Whereas in the past it was easy to draw a line between public service broadcasting and privately run radio and TV programs and publishing companies, now the line is becoming undisguisable. Media convergence of this kind poses a problem for media funding practices of many national governments, increasing the difficulty to maintain that publicly funded media production is not a violation of competition law.

An objective will be to have a public service social network, which should be state funded.

-. Fighting Fragmentation: Usually there are strict regulations concerning most of our life spheres (e.g. building a house). Concerning the Internet instead, there is no legal framework to put limits to the kind of contracts concerning Internet and social networks. The mobile phone companies have prioritized Facebook in this scenario, leading to a monopoly.

The question is: Should we have a framework for property in the digital market?

-. Open Access: The openness is all value, is comes along with regulations, forcing big players to adapt. The most important challenge: online tools and services used for public communication should be regarded as public infrastructure.

The five-design dimension method is a starting point that helps to formulate critical questions in regard to net neutrality and other policy issues. We distinguish:

-. Policy measures: Defining the necessary kind of universality or non-discrimination in order to secure net neutrality isn’t a simple task.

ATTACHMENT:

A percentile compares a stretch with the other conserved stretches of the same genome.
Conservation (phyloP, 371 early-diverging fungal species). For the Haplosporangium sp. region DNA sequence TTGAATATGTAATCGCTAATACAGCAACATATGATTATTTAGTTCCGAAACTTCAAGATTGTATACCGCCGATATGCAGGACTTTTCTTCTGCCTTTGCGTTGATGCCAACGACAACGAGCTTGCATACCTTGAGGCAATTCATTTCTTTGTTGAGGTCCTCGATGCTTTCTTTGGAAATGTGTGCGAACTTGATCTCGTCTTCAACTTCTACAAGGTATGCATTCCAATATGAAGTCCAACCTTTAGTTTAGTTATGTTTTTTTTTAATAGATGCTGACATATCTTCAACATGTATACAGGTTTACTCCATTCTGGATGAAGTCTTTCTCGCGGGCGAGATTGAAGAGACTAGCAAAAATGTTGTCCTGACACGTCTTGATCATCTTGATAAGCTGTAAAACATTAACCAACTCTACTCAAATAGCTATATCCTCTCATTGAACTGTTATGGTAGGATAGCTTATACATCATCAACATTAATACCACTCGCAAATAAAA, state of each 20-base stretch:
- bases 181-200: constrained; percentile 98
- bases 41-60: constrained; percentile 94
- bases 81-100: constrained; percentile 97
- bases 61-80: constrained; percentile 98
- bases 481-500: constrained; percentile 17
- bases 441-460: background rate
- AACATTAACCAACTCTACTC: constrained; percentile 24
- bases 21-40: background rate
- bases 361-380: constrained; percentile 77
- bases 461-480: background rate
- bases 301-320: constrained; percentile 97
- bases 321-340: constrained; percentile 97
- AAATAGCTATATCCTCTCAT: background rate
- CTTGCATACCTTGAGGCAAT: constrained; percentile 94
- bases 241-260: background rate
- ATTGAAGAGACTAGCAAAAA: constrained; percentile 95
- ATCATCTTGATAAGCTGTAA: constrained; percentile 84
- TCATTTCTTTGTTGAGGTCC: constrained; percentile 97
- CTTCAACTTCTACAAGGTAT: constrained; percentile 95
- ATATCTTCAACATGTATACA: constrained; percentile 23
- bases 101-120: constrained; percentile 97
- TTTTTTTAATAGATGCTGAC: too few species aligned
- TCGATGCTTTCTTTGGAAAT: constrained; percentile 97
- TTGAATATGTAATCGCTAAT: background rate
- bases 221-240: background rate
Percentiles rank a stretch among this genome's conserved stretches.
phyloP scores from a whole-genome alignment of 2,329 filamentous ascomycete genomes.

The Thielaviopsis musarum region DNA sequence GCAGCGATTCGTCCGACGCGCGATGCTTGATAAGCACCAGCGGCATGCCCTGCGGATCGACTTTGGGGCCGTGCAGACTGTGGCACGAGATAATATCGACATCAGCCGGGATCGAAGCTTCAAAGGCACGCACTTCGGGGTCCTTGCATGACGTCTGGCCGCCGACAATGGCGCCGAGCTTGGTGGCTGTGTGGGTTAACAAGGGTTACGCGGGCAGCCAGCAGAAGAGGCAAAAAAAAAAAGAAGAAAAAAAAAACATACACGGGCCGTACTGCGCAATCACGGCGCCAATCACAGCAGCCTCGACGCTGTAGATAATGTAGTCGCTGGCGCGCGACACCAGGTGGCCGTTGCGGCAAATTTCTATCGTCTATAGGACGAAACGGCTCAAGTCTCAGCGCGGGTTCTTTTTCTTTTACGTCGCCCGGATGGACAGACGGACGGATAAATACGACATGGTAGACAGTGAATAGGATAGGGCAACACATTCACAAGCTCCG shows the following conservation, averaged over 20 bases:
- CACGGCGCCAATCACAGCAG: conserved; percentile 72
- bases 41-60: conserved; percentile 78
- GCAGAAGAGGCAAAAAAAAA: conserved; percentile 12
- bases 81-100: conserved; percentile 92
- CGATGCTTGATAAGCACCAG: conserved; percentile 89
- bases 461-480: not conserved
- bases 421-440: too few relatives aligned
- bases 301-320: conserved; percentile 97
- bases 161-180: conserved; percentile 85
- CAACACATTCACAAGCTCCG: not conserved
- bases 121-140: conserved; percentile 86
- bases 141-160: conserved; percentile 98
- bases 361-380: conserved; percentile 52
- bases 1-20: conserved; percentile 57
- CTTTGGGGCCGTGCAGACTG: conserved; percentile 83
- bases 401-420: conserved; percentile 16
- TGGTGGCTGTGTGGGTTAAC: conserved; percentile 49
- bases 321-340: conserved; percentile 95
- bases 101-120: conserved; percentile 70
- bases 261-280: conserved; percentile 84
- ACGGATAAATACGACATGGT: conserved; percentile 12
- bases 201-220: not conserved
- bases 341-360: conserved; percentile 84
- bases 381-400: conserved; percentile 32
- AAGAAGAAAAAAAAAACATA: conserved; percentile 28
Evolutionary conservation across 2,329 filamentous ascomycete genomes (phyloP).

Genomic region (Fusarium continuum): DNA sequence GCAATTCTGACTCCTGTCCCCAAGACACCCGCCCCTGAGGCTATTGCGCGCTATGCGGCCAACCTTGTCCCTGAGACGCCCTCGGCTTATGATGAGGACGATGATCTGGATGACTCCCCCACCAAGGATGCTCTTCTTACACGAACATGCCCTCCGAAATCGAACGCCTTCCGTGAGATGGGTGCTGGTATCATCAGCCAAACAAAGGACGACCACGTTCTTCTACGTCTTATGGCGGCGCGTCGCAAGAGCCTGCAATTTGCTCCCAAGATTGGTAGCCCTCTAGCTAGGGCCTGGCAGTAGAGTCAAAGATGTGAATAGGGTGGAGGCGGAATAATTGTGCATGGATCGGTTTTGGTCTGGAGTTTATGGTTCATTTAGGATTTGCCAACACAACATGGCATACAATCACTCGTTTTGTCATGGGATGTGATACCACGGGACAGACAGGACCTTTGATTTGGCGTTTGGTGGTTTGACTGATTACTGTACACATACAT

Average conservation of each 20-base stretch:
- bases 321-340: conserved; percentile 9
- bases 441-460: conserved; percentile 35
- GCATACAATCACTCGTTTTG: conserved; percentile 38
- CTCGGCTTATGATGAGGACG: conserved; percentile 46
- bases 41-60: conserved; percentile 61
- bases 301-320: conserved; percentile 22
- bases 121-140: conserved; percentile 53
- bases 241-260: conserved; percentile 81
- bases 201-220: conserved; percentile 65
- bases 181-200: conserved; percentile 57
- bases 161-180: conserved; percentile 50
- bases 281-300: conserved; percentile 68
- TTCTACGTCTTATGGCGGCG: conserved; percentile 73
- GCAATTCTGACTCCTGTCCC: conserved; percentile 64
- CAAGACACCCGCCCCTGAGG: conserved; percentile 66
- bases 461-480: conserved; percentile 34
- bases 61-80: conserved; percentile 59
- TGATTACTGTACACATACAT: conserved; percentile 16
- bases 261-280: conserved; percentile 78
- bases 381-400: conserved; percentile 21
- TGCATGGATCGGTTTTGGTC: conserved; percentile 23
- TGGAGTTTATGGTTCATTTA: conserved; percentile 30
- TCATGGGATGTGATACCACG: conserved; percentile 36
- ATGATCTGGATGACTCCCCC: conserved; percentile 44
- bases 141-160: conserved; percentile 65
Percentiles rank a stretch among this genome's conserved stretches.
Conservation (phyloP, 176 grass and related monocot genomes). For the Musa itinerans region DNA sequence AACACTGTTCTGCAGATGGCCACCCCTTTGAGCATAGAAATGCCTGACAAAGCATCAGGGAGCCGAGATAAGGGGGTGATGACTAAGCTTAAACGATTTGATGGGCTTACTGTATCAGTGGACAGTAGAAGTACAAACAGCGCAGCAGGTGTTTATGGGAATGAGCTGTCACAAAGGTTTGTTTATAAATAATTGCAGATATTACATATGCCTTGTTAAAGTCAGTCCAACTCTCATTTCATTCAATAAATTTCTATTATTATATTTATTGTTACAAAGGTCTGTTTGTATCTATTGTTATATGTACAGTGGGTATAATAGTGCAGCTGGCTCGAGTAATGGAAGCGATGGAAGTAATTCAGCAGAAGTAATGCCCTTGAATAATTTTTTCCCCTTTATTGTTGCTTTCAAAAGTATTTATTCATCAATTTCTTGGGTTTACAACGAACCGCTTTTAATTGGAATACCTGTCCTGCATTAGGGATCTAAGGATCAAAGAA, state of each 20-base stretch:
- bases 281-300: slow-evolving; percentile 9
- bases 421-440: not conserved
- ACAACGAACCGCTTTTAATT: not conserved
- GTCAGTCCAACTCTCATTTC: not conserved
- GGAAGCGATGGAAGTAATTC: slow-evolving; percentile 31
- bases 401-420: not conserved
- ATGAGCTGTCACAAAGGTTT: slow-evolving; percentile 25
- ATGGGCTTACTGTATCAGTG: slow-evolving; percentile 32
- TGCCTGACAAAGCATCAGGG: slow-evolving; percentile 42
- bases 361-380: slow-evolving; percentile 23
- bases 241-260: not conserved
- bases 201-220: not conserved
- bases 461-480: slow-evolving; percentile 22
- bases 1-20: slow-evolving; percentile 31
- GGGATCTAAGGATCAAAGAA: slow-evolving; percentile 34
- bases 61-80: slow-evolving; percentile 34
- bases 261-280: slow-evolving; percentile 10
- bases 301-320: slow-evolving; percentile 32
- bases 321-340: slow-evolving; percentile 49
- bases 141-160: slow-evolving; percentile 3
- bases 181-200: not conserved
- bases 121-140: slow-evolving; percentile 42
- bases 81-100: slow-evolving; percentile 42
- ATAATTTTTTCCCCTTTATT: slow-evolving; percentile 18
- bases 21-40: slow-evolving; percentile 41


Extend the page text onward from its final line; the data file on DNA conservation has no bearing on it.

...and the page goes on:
-. Open Access (net neutrality; communal broadband, fighting fragmentation…)

-. Filtering for Accreditation:

Privacy: Setting rules for content-management by content services (such as search engines or social networks), to limit what we want them to do.

Data Portability: Equally data portability is necessary to protect the privacy and integrity of communication but as nowadays most of the social media do not offer it.

Filtering/Prioritization: prioritization of content, price issues, and the technical possibility that content is put online not forever.

-. New strategies for media policy and Public service broadcasting: allowing first of all, public broadcast services to compete with the private sector.

-. Independence from Government control, shaping new rules for the use of big data. How can we shape or go and check international law in order to oblige international users to follow the rules?

Overarching issues:

In many of the issues reported so far, there are some questions and problems of more general scope:

-. Shaping international law: the establishment of a legal framework for binding rules within an international market where the EU should be a key driver to put forwards new standards in international business law.

-. The Market is not enough: Reference to the competition on the market often neglects some particular features of the networked public sphere, the network economy and the power of opinion.